I don’t know about you but one thing I found really frustrating in the pandemic (amongst other things!) was the inability to unlock my phone whilst wearing a face mask. My dad, on the other hand, being a person slightly averse to new technologies has persisted with a phone with fingerprint recognition. Even when his old phone died a death did my dad persist with purchasing another phone with fingerprint recognition because that was what he was used to.
So I found it really interesting to read in the March edition of Clinical and Experimental Dermatology of a case whereby a patient lost her fingerprint after the use of a cream we commonly prescribe in Dermatology. The patient only realised she had lost the fingerprint of the affected finger when she could not unlock her mobile phone anymore.
[Chow WTH and Potter M. Fingerprint loss associated with topical 5-fluorouracil cream. Clin Exp Dermatol March 2022; doi: 10.1111/ced.15181]
What is 5-fluorouracil cream?
If you are a patient who frequents dermatology services for skin checks because you’ve had a lot of sun exposure, you may know this cream well. We use it in the treatment of precancerous skin lesions called actinic keratoses and Bowen’s disease.
How does it work?
I have heard it called a ‘chemo cream’ or I call it a ‘cytotoxic cream’. It works by inhibiting a certain enzyme called thymidylate synthetase which is required for the manufacture of DNA and RNA. DNA and RNA are required for cells to replicate and divide. So rapidly dividing cells such as the cells in actinic keratoses which have been activated by sun exposure will be affected and these cells die. It’s pretty nifty really. And it also means that nothing will happen to cells that are not rapidly dividing.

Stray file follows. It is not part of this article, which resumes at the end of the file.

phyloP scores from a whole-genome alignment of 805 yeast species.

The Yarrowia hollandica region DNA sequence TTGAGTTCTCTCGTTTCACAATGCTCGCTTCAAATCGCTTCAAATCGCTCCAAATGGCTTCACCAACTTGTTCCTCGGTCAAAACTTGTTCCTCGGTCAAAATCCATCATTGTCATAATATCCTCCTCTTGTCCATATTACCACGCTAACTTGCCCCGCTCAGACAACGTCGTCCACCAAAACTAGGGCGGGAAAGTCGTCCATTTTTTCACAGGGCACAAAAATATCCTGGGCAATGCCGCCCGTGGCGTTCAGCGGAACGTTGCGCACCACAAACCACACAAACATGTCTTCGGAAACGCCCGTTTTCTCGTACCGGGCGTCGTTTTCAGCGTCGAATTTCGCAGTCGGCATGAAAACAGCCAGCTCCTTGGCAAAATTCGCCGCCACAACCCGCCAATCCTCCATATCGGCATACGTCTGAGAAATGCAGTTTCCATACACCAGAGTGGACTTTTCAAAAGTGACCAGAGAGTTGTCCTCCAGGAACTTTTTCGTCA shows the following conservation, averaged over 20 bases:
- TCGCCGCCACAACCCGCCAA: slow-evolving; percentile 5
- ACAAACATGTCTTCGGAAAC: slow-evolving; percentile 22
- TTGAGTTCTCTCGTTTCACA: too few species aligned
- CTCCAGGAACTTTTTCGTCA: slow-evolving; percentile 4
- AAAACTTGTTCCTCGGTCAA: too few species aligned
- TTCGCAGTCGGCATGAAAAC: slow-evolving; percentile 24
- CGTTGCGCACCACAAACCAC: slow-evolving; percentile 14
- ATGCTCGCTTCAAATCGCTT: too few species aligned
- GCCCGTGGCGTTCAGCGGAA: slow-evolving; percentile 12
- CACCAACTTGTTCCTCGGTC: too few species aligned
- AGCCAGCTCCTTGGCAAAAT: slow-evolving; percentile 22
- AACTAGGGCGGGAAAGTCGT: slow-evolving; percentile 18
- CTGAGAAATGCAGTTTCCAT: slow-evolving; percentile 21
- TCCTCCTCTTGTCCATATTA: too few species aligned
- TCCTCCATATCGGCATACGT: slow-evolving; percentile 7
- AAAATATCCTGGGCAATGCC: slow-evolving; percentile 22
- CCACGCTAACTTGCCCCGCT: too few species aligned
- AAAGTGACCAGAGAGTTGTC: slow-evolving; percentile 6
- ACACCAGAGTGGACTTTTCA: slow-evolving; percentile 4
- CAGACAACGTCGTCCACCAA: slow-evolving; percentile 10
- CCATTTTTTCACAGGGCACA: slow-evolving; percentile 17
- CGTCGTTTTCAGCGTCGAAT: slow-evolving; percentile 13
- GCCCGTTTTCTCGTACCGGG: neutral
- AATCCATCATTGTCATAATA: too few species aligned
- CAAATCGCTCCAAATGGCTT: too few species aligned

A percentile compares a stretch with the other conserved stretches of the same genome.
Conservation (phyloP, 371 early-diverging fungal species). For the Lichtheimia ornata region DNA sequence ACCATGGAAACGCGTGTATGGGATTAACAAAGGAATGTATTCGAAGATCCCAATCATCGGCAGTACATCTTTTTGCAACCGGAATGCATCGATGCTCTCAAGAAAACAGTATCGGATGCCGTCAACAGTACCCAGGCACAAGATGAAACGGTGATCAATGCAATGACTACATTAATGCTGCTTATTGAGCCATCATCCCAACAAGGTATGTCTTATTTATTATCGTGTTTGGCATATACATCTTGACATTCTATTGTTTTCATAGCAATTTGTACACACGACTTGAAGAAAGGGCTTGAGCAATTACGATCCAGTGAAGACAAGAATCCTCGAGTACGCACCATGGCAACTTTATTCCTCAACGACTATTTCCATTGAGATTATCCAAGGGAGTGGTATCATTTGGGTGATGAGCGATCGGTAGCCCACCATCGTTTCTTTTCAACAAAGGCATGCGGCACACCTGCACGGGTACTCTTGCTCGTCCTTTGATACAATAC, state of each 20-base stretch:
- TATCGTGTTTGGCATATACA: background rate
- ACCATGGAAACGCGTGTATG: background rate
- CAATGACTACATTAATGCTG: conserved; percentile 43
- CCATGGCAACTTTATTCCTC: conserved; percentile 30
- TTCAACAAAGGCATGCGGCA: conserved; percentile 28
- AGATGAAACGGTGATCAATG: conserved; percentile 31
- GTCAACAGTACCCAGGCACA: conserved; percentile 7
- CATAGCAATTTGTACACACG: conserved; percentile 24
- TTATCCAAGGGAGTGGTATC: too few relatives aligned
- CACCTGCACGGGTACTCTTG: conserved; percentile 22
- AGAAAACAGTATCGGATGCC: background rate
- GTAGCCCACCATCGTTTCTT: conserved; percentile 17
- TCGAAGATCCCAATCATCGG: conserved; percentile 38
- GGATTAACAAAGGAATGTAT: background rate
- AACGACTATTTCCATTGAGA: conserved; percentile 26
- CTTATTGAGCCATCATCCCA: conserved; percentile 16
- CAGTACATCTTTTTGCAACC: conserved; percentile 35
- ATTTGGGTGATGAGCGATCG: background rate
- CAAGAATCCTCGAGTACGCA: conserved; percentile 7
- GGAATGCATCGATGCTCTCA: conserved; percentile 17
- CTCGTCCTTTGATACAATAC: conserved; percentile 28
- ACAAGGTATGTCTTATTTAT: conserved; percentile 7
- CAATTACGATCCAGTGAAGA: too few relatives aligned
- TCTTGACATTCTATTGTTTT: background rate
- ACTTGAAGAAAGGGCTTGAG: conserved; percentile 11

So how do you lose your fingerprints with 5-fluorouracil cream?
Unfortunately, this is not known and this is the first reported case of the loss of fingerprints with topical 5-fluorouracil cream. What is known is that fingerprint loss or adermatoglyphia is commonly reported in patients on a drug called capecitabine.
What is capecitabine?
It is a chemotherapy drug commonly used in the treatment of metastatic bowel and breast cancers. Capecitabine is a prodrug of 5-fluorouracil ie it is metabolised in the body into 5-fluorouracil which is the active compound.
It is extremely common during capecitabine therapy to develop what we call hand-foot syndrome where numbness, pain, skin swelling and redness amongst other skin manifestations develop on the palms and soles. Adermatoglyphia has been reported as part of this hand-foot syndrome.
[Zhao J, Zhang X, Cui X et al. Loss of fingerprints as a side effect of capecitabine therapy: case report and literature review. Oncol Res 2020;28:103-6.]
Is the adermatoglyphia permanent?
The authors comment that the fingerprint loss with capecitabine is variable and sometimes they come back after capecitabine is discontinued. In this particular case with topical Efudix cream, the fingerprint loss persisted until her 3-month review.
So basically, it’s just to highlight to patients using Efudix and clinicians prescribing Efudix that this phenomenon can occur as it has an impact on not only phone accessibility but global travel, security access etc.
Dr Sandy Flann, Consultant Dermatologist.